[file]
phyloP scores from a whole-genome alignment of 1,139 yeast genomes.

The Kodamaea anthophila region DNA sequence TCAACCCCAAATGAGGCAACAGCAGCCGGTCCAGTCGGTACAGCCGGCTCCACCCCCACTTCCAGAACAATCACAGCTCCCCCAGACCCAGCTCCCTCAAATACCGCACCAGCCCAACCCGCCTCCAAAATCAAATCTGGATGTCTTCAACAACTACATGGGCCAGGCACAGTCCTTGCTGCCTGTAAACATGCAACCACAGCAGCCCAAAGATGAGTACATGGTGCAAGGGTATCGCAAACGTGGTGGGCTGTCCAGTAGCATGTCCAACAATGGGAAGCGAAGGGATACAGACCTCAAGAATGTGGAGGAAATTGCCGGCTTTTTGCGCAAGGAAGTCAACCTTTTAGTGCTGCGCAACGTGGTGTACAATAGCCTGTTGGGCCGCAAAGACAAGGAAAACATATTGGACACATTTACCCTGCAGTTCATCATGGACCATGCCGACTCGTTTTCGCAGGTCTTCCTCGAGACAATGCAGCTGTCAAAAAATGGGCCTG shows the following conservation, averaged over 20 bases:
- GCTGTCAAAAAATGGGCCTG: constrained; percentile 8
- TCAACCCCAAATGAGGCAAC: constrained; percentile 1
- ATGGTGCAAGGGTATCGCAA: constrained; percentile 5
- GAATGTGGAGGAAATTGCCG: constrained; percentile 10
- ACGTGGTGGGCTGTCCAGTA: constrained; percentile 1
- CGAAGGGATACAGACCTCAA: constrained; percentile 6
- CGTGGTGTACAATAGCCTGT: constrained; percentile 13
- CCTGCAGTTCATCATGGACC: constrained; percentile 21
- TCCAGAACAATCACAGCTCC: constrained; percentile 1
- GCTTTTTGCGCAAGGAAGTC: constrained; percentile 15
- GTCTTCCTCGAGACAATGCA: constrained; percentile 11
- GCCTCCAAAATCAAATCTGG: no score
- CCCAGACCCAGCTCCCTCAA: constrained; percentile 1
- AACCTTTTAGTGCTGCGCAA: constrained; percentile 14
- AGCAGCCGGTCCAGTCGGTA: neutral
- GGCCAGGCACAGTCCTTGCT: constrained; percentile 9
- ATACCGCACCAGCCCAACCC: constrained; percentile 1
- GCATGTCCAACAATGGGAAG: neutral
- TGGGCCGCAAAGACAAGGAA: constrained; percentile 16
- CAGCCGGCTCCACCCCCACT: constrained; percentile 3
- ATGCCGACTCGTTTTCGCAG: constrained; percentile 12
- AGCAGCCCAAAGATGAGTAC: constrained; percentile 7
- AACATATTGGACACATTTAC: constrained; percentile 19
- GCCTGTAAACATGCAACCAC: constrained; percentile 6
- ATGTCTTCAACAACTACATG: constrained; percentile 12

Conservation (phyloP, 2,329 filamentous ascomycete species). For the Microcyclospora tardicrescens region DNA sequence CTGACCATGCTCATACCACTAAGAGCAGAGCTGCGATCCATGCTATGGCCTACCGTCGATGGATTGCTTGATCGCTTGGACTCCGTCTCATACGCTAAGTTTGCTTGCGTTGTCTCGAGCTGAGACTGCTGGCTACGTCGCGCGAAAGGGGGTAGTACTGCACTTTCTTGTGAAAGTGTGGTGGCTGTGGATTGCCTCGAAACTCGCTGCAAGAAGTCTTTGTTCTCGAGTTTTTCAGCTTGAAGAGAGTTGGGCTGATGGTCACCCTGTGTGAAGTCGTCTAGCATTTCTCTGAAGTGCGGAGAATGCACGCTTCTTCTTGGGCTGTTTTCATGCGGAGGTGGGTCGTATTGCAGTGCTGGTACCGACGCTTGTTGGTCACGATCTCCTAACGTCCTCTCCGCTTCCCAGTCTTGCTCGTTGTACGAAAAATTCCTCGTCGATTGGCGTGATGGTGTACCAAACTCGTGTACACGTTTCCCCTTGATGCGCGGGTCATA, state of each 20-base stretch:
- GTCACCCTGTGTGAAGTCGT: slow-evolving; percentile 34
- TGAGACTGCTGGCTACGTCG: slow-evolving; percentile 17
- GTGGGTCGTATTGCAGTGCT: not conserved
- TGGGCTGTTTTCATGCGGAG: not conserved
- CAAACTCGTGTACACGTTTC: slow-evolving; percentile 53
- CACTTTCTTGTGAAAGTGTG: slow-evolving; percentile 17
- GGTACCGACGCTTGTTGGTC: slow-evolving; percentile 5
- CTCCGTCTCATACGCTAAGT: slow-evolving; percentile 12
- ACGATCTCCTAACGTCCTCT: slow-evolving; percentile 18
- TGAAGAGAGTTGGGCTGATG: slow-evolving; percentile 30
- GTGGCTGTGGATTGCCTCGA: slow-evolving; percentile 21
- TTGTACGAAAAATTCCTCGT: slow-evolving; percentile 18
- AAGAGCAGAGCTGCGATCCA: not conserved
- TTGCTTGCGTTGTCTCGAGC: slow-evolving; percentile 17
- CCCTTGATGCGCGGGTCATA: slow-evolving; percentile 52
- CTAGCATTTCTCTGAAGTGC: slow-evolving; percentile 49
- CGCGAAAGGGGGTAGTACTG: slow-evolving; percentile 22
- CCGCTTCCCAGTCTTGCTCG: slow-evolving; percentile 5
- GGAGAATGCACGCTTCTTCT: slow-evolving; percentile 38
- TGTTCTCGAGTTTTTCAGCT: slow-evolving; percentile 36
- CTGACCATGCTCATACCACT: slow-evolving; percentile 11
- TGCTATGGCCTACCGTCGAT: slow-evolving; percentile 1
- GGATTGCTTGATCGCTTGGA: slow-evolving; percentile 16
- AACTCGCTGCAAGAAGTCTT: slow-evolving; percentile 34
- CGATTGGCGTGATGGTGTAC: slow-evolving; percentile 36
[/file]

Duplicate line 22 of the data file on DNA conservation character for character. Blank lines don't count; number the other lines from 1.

- CAGCCGGCTCCACCCCCACT: constrained; percentile 3